When you’re looking for a new job through an employment agency in NJ or on your own, having a high-quality resume is a must. When your application has mistakes, that’s usually a red flag to employers and could cause your resume to end up tossed in the discard pile.
In many cases, common resume missteps are very easy to avoid. If you want to make sure they don’t make an appearance in your application, here are five resume mistakes to fix now.
1. Typos and Grammar Errors
While resumes do break a few grammar rules, like not requiring full sentences, you still want to make sure your spelling and grammar are otherwise impeccable. Even if an error is small, it makes it seem like you lack attention to detail or that you didn’t care about the quality of your application, both of which work against you.
Plus, some mistakes could alter the messaging. If you accidentally leave the wrong word in place, your resume might say something other than what you intended, and that could also cause trouble.
Often, you can spot most errors quickly. Use spell and grammar checking tools as a starting point. You should also review each line of your resume and may want to ask a trusted family member or friend to do so as well. That way, you can correct any mistakes before you send your resume out of the door.
In a resume, a lack of detail means you aren’t providing the hiring manager with context about your capabilities. You want to go further than stating the obvious, ensuring the hiring manager has a clear understanding of your achievements.
If possible, also quantify the details. Numbers stand out on a resume visually, and they give the hiring manager more information about your accomplishments, making them wise additions.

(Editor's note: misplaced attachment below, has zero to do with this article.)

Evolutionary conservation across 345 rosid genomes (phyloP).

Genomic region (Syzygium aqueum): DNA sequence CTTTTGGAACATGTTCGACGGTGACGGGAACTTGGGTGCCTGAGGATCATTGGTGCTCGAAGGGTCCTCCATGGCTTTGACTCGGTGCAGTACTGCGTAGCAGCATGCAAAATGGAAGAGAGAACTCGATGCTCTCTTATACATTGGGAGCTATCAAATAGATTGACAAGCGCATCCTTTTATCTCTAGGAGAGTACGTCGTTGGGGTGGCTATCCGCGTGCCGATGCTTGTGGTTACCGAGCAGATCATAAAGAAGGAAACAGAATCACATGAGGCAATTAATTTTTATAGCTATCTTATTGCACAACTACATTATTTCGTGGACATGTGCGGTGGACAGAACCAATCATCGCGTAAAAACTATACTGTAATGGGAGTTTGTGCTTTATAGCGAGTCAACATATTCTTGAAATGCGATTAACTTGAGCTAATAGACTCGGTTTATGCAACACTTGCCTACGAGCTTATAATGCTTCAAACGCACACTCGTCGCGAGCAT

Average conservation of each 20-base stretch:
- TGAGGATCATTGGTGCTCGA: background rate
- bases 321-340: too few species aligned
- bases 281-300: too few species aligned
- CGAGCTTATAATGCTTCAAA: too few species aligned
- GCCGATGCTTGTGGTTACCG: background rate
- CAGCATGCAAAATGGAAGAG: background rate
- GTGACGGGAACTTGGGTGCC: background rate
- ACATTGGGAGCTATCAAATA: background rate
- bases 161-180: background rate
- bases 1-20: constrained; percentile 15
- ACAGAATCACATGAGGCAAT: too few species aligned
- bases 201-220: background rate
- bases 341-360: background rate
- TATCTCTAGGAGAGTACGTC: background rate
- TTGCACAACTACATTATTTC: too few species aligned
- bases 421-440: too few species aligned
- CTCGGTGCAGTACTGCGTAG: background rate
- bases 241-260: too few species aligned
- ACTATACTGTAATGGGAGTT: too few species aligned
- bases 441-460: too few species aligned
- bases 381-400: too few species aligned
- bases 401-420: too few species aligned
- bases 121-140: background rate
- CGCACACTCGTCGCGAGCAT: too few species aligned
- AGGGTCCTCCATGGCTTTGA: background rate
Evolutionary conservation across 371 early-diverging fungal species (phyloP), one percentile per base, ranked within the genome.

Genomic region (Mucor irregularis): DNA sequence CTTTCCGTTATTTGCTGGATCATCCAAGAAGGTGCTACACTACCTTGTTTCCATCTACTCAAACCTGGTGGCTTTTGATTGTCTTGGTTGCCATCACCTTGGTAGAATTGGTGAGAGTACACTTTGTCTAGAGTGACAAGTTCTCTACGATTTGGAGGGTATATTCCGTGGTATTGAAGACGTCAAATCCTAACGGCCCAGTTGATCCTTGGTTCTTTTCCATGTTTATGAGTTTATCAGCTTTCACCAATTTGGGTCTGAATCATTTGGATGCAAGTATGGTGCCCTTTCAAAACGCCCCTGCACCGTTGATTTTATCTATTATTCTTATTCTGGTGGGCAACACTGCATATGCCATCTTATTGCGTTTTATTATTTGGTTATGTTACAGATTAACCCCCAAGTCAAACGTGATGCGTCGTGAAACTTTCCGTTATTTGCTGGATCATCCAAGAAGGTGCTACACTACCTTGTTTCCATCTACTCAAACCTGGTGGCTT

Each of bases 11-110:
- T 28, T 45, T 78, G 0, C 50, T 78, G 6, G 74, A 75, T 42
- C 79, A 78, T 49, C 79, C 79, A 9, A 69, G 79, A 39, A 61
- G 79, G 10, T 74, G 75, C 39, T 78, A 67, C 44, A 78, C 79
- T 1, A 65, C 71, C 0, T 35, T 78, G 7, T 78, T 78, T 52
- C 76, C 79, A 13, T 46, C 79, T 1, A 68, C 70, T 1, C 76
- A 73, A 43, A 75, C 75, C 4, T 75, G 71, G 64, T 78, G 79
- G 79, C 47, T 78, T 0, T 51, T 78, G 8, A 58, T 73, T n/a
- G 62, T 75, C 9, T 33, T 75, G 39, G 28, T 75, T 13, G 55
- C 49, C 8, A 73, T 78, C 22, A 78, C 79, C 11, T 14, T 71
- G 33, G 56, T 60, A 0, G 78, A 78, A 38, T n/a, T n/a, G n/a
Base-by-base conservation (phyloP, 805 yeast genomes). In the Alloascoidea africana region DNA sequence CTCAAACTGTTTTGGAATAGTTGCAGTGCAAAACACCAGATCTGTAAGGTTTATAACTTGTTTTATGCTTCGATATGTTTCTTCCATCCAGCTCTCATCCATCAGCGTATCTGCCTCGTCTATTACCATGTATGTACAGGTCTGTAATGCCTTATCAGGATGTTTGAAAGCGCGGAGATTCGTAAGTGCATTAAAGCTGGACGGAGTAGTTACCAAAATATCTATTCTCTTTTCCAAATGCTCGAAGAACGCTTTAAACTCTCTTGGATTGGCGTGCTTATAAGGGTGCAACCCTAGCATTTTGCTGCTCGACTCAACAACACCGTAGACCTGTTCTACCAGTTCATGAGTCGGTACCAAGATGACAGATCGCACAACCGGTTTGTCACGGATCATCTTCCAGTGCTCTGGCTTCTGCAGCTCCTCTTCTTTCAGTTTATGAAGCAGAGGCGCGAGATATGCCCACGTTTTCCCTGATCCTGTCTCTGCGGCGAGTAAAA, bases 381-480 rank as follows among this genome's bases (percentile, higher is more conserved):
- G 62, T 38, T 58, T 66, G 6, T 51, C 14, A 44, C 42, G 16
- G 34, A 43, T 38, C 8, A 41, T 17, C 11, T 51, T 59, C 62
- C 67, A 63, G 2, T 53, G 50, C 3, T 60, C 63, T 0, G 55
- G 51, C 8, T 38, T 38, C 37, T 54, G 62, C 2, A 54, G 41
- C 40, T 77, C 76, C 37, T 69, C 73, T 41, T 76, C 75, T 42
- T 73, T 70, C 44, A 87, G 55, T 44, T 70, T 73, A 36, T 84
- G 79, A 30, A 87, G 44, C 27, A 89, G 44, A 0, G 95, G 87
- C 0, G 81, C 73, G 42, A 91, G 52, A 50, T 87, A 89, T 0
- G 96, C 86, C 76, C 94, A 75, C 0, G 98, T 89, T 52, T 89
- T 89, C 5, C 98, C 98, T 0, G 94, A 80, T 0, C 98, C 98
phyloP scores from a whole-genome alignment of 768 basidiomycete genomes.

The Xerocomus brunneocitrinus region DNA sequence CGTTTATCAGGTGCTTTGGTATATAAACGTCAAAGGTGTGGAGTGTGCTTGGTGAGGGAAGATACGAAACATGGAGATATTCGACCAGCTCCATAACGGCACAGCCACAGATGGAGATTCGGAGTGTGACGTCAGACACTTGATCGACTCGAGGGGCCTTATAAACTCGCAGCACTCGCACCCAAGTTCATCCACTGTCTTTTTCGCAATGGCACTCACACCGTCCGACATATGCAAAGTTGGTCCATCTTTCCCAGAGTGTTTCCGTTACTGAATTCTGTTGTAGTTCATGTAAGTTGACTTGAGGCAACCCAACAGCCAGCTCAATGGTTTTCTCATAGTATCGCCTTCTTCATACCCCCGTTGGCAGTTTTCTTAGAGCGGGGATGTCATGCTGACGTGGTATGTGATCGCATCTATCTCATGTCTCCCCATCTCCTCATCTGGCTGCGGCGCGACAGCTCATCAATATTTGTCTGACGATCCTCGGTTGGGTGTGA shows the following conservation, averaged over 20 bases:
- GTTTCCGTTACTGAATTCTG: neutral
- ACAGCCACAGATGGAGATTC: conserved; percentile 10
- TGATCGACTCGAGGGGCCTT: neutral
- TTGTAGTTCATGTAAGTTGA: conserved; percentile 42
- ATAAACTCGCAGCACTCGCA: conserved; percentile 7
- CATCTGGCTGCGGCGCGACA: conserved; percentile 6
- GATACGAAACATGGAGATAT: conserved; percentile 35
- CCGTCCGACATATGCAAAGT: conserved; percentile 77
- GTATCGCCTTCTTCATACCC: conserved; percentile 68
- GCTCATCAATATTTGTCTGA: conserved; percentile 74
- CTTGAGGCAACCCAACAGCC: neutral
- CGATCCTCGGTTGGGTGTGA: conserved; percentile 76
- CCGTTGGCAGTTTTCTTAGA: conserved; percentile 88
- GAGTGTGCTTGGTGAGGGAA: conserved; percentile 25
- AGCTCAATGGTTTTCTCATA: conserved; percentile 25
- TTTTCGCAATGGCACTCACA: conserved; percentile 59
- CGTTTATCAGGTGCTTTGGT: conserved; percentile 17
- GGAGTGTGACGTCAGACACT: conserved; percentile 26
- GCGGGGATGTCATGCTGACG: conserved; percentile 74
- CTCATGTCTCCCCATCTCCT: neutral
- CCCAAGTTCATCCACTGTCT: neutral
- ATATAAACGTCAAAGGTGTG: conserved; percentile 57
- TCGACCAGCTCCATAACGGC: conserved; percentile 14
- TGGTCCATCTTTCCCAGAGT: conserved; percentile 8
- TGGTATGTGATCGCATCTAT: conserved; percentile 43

3. Only Discussing Job Duties
While the resumes of yesteryear largely featured lists of your job duties in each role, that’s no longer the favored approach. Instead, you need to be achievement-oriented, using your accomplishments to highlight your skills and capabilities. That way, the hiring manager understands how you put your skills to work to reach goals, which they’ll find more valuable.
4. Lackluster Professional Summary
Your professional summary is front and center. If it doesn’t catch the hiring manager’s attention, there’s a decent chance they won’t keep reading.
Ideally, you want to make sure your professional summary packs a punch. Reference an achievement, including key skills, and quantify a detail or two, ensuring what you share is compelling.
5. Wrong Length
While there aren’t any official rules regarding resume length, that doesn’t mean you can’t get it wrong. Trying to squeeze a career’s worth of information on a single page usually means cutting important details, so that’s best avoided. However, if you carry on for three or more pages, you’ve likely gone too far, as most hiring managers won’t take the time to read it.
For most professionals, a two-page resume is appropriate. It gives you enough room without being drawn out. The only exceptions tend to be those who are first entering the workforce, where a one-page resume may be fine, and certain upper or executive-level positions, where three pages might be a necessity.
If you’d like to learn more or are looking for a job and want to connect with a leading employment agency in NJ, Alpha Consulting wants to hear from you. Contact us today.